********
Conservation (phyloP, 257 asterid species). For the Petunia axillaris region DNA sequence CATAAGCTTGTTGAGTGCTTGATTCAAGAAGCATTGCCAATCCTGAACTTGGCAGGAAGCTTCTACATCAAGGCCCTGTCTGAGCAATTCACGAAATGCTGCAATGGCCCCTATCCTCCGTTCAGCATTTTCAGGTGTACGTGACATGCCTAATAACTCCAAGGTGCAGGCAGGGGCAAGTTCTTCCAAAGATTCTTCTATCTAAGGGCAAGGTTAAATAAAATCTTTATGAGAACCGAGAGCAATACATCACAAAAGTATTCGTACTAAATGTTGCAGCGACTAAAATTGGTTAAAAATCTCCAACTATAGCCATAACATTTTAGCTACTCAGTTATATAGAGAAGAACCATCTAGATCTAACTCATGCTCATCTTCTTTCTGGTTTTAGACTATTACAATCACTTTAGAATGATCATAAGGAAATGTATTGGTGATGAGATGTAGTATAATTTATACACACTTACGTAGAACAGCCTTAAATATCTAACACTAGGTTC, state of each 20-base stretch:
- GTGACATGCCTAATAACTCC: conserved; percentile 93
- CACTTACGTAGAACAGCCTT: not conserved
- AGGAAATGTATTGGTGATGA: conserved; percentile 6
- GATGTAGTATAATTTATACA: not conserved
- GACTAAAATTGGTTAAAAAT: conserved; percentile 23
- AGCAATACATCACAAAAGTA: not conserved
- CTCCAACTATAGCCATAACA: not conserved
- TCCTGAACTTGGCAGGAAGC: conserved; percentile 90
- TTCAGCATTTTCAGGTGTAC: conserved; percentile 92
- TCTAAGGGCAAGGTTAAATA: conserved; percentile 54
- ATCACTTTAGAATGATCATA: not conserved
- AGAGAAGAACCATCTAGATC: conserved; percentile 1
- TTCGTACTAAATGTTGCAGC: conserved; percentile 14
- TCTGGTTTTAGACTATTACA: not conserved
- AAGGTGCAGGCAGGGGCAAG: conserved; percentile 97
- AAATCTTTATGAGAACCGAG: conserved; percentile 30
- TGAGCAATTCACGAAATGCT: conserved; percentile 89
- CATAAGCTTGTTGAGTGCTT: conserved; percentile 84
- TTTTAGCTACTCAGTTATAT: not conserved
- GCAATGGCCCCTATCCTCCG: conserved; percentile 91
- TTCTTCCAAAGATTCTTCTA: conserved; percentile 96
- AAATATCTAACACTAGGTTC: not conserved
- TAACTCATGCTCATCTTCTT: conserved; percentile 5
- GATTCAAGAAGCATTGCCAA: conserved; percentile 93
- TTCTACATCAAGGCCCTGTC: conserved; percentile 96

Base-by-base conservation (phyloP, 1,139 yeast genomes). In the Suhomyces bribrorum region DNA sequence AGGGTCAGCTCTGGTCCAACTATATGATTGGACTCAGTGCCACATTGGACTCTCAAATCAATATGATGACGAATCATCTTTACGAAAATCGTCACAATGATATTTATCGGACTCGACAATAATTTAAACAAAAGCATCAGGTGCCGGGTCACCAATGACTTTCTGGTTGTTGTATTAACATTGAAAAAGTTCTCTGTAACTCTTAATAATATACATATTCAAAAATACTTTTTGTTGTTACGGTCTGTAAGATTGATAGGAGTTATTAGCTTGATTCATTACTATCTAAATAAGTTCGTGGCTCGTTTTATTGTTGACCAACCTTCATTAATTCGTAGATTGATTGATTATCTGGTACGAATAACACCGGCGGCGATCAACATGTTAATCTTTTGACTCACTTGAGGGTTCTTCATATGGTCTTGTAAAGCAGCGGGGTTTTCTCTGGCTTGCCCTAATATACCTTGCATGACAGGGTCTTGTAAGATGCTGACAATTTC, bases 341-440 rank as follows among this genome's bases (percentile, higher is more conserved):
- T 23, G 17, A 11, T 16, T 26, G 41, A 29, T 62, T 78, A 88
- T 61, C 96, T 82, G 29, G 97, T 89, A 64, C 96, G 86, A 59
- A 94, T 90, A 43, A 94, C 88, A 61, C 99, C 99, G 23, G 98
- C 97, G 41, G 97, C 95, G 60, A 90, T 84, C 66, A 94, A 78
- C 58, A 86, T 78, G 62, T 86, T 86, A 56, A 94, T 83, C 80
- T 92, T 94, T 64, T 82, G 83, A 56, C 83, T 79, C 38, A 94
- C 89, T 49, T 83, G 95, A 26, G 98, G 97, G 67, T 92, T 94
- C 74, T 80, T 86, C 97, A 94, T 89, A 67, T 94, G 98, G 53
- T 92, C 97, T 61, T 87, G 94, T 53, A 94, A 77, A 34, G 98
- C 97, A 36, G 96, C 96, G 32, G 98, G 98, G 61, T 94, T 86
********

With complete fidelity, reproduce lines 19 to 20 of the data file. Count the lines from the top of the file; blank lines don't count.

- CATAAGCTTGTTGAGTGCTT: conserved; percentile 84
- TTTTAGCTACTCAGTTATAT: not conserved